This week, the Armenian Student Association worked to commemorate the 104th anniversary of the Armenian genocide on April 24 and honor the deaths of over 1 million lives lost.
“One hundred years later and the effects are still there,” said Michael Kesablian, a second-year manufacturing engineer student and representative of the Armenian Student Association.
During the genocide, people fled to countries such as Russia, Syria and Iran. Kesablian said the genocide has caused Armenians to have many differences between them, such as speaking multiple dialects with different cultures.
“Even though we are technically the same, there are so many big differences,” he said.
Growing up attending an Armenian private school from kindergarten through high school, Kesablian said it was important for him to find an Armenian community on campus.
He said being a part of the Armenian Student Association has allowed him to spread awareness throughout campus about the lasting effects the genocide has had on Armenian people.
Armenian Genocide Week is one of the biggest events for the club, as the members work to maintain their primary goal of spreading awareness.
“We want people to understand that we don’t want to repeat the past; we do want to move forward,” said Eric Adamian, a fourth-year computer science student and vice president of the Armenian Student Association.
At the start of Armenian Genocide Week, the ASA set up a replica of a monument in Voorhis Park, similar to one in Armenia, that serves as a mass grave site for the lives lost.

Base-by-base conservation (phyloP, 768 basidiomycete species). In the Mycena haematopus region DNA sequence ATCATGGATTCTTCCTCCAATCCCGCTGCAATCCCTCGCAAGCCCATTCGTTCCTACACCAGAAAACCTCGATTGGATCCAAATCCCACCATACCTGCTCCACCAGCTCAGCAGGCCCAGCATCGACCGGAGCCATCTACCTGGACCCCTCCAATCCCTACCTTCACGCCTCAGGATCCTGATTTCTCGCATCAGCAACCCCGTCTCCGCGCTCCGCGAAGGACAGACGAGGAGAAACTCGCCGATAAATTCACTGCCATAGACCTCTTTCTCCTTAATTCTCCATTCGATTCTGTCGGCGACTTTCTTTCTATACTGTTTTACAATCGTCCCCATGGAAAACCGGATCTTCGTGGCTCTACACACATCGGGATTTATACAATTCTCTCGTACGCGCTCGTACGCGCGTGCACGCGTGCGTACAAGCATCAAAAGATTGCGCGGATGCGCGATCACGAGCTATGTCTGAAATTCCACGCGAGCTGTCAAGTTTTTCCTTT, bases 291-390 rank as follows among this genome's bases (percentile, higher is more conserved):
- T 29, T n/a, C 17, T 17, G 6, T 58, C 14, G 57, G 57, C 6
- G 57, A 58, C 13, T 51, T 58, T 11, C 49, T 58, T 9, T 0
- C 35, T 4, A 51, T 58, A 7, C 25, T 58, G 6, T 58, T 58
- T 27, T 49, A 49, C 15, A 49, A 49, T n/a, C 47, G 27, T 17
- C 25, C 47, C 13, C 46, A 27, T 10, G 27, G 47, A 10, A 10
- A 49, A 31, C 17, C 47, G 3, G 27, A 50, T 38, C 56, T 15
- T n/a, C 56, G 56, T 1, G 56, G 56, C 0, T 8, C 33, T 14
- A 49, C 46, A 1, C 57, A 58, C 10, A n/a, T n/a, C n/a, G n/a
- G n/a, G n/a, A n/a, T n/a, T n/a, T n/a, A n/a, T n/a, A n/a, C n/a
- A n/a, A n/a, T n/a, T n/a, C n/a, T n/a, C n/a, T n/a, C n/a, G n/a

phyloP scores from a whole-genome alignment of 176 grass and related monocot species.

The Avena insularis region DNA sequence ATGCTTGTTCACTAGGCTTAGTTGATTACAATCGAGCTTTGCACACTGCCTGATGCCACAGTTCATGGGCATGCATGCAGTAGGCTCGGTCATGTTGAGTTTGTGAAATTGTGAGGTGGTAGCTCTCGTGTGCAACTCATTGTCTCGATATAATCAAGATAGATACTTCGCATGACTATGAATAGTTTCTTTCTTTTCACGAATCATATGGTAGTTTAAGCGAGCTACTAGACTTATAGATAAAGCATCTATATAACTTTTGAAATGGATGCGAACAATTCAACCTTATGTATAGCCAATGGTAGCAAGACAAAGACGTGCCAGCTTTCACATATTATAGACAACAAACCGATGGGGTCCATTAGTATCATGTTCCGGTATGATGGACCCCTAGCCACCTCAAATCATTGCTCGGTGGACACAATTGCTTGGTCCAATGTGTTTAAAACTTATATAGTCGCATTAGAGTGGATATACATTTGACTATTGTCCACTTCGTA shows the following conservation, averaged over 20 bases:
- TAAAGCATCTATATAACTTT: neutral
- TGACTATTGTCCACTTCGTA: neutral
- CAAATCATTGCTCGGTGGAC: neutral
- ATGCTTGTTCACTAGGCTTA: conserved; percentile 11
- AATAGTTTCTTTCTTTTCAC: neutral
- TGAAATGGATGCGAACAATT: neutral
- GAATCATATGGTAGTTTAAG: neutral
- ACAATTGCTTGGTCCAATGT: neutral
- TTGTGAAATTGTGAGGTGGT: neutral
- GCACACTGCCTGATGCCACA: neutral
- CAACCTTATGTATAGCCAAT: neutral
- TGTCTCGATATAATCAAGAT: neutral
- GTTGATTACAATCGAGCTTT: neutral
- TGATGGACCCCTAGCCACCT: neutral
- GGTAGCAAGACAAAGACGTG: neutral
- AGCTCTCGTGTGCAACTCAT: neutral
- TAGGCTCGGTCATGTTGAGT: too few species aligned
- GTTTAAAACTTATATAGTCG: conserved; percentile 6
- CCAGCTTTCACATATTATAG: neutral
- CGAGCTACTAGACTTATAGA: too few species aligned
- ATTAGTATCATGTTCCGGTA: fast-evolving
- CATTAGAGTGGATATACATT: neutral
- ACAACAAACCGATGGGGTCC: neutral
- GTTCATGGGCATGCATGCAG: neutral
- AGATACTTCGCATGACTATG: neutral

Kesablian explained that the rugged appearance of the crosses was purposeful, since at the time of the genocide, people used anything they could find to honor the loss of their loved ones.
The circle next to the crosses, which in Armenia has a flame in the center, represents eternal remembrance, while the peak represents how they will stand tall forever.
“I was really proud of ASI (Associated Students Inc.) and our student body for being so supportive of our monument,” Kesablian said. “I was really happy to be a part of Cal Poly (Pomona) just to see the support that everybody had toward us.”
Another way the club honored the Armenian genocide was by painting the CPP letters in the colors of the Armenian flag.
Adamian said the club wanted to reach out to the student body and show the colors of the flag, as he often finds himself surprised that people do not know the full history of the genocide.
One of the biggest events of the week, though it is not on campus, is the March for Justice in Los Angeles, on April 24.
Thousands of people gathered on the streets of Los Angeles to bring awareness and recognition for the history of their loved ones.
“Every family basically has a story somehow, someway and how it affected them,” Kesablian said.
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